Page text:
Email communication has become an integral part of our daily lives, serving as a vital tool for both personal and professional interactions. In light of this, Yahoo and Google, two major players in the email service industry, have recently announced significant updates aimed at enhancing the security and user experience for their millions of users worldwide.
Prioritize Email Authentication
Many bulk senders neglect proper security measures, creating opportunities for attackers to operate covertly. To address this, we’ve honed in on a critical aspect of email security: ensuring that the claimed sender is legitimate. Last year, Google took a significant step forward by mandating some form of authentication for emails sent to Gmail addresses. This initiative led to a remarkable 75% reduction in unauthenticated messages received by Gmail users. This not only streamlined inboxes but also bolstered our defenses against billions of potentially harmful messages. While this progress is commendable, there’s still much work ahead, especially in establishing new requisites for high-volume senders.
Unified Requirements by Yahoo and Google:
Both Yahoo and Google share a common vision of creating a safer, more user-friendly email environment. To achieve this, they have jointly established a set of requirements for bulk senders, aligning their efforts towards common goals:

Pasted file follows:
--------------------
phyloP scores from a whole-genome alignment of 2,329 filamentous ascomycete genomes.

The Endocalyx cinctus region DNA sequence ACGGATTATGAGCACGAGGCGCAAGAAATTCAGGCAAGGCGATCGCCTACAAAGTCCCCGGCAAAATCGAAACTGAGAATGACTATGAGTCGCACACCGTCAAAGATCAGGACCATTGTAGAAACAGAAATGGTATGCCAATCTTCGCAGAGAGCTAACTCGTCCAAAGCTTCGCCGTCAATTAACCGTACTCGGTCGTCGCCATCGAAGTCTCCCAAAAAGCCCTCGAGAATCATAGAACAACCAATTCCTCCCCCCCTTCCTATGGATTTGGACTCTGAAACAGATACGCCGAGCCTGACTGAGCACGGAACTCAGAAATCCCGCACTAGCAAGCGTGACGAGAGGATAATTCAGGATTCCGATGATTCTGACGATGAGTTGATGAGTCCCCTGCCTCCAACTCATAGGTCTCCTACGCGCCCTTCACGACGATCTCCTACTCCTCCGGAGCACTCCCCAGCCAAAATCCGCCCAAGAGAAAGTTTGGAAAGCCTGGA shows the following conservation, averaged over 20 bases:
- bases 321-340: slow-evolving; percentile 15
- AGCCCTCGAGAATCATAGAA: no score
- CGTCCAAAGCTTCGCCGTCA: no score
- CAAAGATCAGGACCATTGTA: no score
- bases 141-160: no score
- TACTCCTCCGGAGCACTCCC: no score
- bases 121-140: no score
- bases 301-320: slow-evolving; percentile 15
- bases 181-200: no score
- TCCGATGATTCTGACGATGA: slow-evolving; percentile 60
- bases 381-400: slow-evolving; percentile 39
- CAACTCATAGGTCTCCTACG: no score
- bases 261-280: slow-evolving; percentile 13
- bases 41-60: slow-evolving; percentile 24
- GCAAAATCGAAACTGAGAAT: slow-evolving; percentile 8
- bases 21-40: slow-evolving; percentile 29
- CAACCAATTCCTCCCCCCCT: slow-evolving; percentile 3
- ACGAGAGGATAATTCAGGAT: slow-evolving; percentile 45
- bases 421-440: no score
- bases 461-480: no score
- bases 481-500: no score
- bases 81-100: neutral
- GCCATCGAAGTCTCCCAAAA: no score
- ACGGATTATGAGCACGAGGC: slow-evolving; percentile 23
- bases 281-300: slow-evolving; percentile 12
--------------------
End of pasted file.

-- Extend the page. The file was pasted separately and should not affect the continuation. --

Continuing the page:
- Email Authentication:
- Yahoo: Requiring senders to implement stronger email authentication standards such as SPF, DKIM, and DMARC.
- Google: Mandating that bulk senders strongly authenticate their emails following established best practices, ensuring the verification of the email sender’s identity.
- Easy Unsubscription:
- Yahoo: Enforcing support for one-click unsubscribe and prompt processing of user requests within two days.
- Google: Requiring large senders to provide Gmail recipients with the ability to unsubscribe from commercial emails in one click, streamlining the process for users.
- Sending Only Desired Emails:
- Yahoo: Enforcing a threshold to maintain a spam-free mailbox, ensuring users’ inboxes are free from unsolicited or irrelevant messages.
- Google: Introducing a clear spam rate threshold that senders must adhere to, further reducing unwanted messages in users’ inboxes.
Mandatory Requirements for All Senders